Film Reviews: Wednesday, July 4, 2002
Girls 3, Men 2

Two movies make saving the universe look like a total blast.


Both Men in Black II and The Powerpuff Girls Movie open in theaters this July 4 weekend. They’re both about superheroes saving the world, and they’re both fun, but one is a bit more so.

The original Men in Black was a sci-fi blockbuster that had all the genre’s trappings — realistically rendered aliens, superheroes saving the world, cool weapons that made big explosions — but successfully dared to take it all as a big joke. The sequel’s biggest loss is a more or less unavoidable one: The novelty value of the Men in Black universe is now gone. The filmmakers for Men in Black II (same director in Barry Sonnenfeld, different writers in Barry Fanaro and Robert Gordon) realize this, but they carry on admirably.

The sequel begins when Serleena (Lara Flynn Boyle), a Kylothian creature conveniently disguised as a lingerie model, comes to Earth looking for something called “The Light of Zartha.” She needs it to rule the planet Zartha, and she’s willing to destroy our planet to get it. Agent Jay (Will Smith) must bring Agent Kay (Tommy Lee Jones) out of retirement, restore all the memories that were zapped out of Kay’s brain at the end of the first movie, free MIB headquarters after Serleena takes the place hostage, and find the Light before she does.

The movie makes a medium-sized miscalculation in having Jay fall in love with a waitress (Rosario Dawson) who stumbles onto information about Serleena’s agenda. The movie’s too wispy to ask us for emotional involvement. It doesn’t help that there’s no chemistry between the romantic leads — Dawson brings nothing to this party. At least a luscious-looking Boyle brings the right attitude. You might wish she’d loosen up even further as a bombshell villain, but I suspect this is as far as she’s capable of going. Even Jones’ jaded professional routine seems to have lapsed into slight boredom.

Smith is left to hold this thing together, and he does himself proud. His Jay is more mature than his 1997 self, but he’s still recognizably the same guy with the same irreverent sense of humor. Smith deadpans many of his lines while allowing himself a few energetic outbursts, and the result shows some new dimensions of his comic persona. The story is weak, but the filmmakers don’t make the mistake of re-airing every funny joke from the original. Enough of the material clicks to make the movie enjoyable; the opening sequence gives the backstory via a cheesy re-enactment in the style of 1950s sci-fi. Like its predecessor, Men in Black II hits quickly and gets off the screen before it wears out its welcome.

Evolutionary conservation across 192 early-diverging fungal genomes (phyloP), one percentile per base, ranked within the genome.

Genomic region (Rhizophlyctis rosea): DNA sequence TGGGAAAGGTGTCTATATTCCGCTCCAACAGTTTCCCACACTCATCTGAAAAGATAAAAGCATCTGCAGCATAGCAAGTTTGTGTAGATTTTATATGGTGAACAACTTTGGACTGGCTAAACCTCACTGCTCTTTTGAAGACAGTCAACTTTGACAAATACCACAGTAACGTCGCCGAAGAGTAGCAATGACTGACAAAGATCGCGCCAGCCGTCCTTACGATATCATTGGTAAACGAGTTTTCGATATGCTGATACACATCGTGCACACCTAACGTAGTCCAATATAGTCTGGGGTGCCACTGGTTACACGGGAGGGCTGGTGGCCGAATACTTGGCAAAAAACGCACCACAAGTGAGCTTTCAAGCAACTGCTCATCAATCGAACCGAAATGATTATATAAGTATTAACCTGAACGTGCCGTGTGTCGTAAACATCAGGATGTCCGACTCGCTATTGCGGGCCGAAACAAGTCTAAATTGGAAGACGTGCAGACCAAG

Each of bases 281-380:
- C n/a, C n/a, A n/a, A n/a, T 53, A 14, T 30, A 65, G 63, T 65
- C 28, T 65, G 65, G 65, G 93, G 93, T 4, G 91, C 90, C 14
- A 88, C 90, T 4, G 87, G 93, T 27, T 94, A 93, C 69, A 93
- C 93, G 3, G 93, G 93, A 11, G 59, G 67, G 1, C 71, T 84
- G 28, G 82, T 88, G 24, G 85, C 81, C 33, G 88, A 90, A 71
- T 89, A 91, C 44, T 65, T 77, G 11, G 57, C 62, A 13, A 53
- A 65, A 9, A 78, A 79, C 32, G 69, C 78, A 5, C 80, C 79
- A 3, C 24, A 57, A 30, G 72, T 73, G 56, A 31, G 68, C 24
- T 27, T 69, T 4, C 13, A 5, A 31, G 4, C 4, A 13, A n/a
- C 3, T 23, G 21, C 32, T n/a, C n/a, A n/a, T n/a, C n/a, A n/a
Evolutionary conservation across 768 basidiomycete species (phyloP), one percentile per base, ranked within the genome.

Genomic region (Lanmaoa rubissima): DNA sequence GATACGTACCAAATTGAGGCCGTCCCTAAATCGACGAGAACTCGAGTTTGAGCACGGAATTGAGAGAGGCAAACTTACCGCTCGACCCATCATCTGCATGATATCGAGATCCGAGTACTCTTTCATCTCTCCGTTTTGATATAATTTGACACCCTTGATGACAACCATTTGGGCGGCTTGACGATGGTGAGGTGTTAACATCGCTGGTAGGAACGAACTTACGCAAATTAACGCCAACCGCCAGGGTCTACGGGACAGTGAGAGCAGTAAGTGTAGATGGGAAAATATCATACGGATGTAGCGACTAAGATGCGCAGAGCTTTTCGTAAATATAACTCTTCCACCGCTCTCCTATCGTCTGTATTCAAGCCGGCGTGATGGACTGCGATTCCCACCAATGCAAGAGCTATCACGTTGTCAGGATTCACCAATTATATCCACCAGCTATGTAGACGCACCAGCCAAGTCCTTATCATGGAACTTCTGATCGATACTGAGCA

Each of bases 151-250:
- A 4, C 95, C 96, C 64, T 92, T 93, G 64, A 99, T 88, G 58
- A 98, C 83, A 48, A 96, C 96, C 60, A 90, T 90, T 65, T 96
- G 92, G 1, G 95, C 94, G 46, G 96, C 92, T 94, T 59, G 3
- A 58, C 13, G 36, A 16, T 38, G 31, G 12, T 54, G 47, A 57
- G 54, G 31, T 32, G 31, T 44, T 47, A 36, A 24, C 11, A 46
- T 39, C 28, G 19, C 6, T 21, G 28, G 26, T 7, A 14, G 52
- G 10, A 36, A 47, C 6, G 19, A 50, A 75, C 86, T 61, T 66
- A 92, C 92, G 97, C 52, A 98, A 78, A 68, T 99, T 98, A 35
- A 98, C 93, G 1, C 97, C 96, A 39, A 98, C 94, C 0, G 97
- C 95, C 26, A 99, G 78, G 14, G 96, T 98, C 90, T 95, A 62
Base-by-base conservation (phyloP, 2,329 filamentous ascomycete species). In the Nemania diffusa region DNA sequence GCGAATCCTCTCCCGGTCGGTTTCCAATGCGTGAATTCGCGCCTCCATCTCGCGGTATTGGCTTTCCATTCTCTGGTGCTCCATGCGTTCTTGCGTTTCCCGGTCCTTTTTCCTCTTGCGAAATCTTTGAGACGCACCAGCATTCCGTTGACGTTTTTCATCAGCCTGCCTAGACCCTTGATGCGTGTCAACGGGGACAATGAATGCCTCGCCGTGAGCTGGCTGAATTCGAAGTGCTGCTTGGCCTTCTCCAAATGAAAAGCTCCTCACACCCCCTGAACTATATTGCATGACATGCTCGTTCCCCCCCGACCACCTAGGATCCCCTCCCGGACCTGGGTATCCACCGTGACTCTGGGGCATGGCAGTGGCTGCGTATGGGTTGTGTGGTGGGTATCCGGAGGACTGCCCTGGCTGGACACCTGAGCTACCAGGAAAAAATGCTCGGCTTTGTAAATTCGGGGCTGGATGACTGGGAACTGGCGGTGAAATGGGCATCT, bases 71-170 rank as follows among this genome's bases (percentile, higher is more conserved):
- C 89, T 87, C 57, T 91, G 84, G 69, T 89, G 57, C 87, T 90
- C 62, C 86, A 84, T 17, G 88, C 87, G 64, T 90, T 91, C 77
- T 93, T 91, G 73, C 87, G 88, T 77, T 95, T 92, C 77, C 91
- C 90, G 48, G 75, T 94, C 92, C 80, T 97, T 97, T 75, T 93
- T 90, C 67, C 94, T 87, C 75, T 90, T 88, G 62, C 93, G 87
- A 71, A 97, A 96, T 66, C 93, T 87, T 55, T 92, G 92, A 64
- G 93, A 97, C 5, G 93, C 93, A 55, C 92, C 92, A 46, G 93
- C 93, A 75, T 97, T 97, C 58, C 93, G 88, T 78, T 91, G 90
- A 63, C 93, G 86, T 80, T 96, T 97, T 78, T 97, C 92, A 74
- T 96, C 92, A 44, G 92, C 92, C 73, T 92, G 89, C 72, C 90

Swifter, smarter, and more subversive is The Powerpuff Girls Movie. It’s based on a highly regarded tv show on the Cartoon Network, and it’s the best animated feature so far this year. In fact, not since South Park has a tv cartoon show translated so well to film.

The movie tells the story of how Blossom, Bubbles, and Buttercup became guardians of the city of Townsville. The three extremely cute little girls with superpowers were created after a chemical spill in a lab belonging to a kindly professor who ultimately decides to raise the kids. The citizens ostracize the girls, so a super-intelligent monkey named Mojo Jojo takes advantage and tricks them into helping him build a machine that’ll allow him to take over the world. When the girls discover the truth, they have to undo their own work and save Townsville from the apocalypse.

The movie stumbles a bit in the middle while the girls feel sad about being mistreated by ordinary people. The rest of the film, however, goes at a hellacious pace, and it’s not because the filmmakers are afraid to lose the audience’s attention. It’s because they’re driven by an unholy glee about wreaking havoc. Nobody gets killed here, but Townsville gets leveled at least three times (the first time from the girls playing tag). Say what you want about the strength of the material and the Powerpuff Girls as female role models, but it’s the movie’s appetite for destruction that really sets it apart.

The pace will also encourage repeat business, since there’s no way to fully appreciate the script’s sophisticated web of wordplay and pop culture allusions in only one viewing. The tv show is known for its sharp writing, and it more than lives up to its rep here. (Mojo Jojo says, “For too long, apes and monkeys have languished under the thumb of Man. It is time to oppose that thumb!”) The jokes come so thick and fast that the movie can squeeze in a Jimmy Durante reference that’ll go over the heads of 98 percent of the audience. The film’s most inspired bit is a sequence in which Mojo Jojo’s newly created primate army turns on him: Instead of obedient lackeys, he’s given rise to thousands of super-intelligent monkeys who each have their own schemes for world domination. Not for the first time in the movie, total chaos ensues, and it’s funny as heck.

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